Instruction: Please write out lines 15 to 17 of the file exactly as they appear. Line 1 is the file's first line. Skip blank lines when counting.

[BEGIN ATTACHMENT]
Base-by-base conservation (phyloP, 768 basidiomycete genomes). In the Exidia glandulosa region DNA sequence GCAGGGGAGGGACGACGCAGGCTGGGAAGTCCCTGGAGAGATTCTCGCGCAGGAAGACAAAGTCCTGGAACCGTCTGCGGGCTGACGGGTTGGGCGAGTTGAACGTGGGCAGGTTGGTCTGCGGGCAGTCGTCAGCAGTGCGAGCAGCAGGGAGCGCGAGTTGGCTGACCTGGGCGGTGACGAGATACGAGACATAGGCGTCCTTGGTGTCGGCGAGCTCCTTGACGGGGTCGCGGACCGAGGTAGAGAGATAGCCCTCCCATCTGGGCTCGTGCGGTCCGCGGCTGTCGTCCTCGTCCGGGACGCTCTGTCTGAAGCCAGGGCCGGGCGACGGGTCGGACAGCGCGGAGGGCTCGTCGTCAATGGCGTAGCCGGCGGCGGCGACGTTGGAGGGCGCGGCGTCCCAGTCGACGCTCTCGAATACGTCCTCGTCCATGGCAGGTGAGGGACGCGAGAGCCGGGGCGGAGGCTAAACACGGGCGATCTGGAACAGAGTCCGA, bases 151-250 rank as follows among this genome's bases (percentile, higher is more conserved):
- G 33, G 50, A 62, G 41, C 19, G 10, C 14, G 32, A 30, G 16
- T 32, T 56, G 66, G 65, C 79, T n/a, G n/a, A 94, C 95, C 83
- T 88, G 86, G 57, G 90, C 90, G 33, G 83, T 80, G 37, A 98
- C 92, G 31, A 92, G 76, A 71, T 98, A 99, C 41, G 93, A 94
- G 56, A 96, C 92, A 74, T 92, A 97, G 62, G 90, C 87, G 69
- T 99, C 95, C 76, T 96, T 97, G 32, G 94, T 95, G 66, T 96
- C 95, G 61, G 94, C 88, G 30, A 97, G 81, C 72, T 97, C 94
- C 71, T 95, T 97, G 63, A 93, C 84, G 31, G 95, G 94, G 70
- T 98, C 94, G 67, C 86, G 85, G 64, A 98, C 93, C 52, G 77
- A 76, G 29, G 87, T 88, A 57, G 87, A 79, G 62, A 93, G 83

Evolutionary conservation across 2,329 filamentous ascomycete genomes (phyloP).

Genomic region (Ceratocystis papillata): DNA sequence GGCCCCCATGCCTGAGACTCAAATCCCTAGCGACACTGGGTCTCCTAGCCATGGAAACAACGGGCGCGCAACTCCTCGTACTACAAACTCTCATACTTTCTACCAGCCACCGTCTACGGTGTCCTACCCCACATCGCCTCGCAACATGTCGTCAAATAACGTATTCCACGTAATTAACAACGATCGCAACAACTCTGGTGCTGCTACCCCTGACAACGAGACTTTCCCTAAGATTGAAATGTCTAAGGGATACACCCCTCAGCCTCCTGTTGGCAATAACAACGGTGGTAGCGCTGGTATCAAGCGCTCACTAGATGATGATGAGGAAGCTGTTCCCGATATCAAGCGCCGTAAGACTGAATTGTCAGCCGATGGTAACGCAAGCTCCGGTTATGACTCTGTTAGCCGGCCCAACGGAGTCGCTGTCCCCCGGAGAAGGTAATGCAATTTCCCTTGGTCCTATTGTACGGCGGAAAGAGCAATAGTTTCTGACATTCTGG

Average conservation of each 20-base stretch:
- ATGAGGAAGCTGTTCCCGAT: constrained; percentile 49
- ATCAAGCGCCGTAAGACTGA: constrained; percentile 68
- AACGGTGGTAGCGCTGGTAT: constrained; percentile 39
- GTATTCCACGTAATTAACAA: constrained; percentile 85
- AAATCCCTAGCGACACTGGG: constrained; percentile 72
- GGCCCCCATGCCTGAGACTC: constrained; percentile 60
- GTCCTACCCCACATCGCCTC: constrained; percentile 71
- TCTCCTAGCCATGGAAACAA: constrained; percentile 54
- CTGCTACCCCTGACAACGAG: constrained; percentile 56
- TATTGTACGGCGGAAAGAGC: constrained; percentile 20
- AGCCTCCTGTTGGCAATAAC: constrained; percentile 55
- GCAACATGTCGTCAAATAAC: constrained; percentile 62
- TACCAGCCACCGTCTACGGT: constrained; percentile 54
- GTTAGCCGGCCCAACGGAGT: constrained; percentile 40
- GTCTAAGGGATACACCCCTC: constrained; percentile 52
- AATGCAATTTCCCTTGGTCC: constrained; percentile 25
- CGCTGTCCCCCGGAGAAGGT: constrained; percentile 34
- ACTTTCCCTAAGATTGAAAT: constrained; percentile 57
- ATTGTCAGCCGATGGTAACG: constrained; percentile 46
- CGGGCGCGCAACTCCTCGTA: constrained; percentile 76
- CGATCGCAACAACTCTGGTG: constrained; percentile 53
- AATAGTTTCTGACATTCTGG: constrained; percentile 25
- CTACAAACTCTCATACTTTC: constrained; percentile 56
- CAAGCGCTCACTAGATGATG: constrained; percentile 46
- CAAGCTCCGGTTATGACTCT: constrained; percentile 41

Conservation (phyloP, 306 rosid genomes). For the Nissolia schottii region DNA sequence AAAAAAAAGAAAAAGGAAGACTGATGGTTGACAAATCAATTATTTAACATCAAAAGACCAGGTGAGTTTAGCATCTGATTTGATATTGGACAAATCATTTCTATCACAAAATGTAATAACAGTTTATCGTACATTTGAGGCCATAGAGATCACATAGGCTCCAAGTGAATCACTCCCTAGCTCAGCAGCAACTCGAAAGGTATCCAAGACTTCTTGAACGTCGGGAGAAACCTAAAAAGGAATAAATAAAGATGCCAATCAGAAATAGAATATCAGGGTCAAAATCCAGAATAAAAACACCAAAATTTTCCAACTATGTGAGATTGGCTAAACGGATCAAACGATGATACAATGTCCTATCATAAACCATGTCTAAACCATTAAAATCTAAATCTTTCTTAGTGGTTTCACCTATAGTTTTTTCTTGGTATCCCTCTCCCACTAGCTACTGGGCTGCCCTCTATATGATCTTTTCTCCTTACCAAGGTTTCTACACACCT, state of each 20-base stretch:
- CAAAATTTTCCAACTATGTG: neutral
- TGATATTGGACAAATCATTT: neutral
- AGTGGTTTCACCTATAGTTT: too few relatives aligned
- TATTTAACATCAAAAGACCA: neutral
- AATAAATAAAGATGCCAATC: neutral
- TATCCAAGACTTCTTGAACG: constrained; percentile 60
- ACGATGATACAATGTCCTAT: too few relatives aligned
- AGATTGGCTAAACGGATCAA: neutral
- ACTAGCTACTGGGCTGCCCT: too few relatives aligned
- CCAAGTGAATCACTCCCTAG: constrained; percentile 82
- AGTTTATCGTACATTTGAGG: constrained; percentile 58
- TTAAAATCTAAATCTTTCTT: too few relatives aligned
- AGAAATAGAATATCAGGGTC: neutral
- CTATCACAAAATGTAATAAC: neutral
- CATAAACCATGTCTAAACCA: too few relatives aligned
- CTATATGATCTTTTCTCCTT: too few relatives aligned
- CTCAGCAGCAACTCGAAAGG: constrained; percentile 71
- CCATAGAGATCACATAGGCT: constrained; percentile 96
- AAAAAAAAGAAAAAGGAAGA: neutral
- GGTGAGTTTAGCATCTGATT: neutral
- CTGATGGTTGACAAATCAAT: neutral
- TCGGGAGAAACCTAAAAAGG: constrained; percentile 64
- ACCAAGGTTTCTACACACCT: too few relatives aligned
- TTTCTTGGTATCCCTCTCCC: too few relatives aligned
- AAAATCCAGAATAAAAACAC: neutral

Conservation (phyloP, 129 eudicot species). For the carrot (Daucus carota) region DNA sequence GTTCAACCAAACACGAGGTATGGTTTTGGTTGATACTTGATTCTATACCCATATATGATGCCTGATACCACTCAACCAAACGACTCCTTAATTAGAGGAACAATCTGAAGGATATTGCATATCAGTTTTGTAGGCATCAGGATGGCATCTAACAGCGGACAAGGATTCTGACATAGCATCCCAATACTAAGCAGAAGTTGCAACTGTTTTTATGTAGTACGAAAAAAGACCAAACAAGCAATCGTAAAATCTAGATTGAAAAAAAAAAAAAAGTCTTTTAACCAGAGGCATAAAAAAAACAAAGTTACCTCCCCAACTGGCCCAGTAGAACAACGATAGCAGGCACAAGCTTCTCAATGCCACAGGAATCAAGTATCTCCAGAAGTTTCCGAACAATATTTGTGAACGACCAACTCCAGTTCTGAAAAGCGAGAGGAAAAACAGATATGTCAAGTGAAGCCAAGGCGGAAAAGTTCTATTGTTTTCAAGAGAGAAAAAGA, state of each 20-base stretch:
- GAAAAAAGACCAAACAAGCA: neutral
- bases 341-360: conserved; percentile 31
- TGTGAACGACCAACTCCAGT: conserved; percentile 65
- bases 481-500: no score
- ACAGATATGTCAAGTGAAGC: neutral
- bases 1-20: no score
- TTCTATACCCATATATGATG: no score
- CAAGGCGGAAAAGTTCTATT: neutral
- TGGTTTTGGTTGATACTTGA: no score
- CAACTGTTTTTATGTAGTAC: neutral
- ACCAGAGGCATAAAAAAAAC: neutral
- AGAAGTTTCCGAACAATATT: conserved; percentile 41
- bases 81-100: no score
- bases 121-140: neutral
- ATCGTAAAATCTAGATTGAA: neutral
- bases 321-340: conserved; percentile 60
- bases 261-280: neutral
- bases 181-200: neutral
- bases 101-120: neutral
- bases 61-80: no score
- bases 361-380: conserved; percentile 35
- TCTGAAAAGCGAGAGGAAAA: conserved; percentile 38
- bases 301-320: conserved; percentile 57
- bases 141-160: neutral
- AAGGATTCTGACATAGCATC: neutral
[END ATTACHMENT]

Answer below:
- ATGAGGAAGCTGTTCCCGAT: constrained; percentile 49
- ATCAAGCGCCGTAAGACTGA: constrained; percentile 68
- AACGGTGGTAGCGCTGGTAT: constrained; percentile 39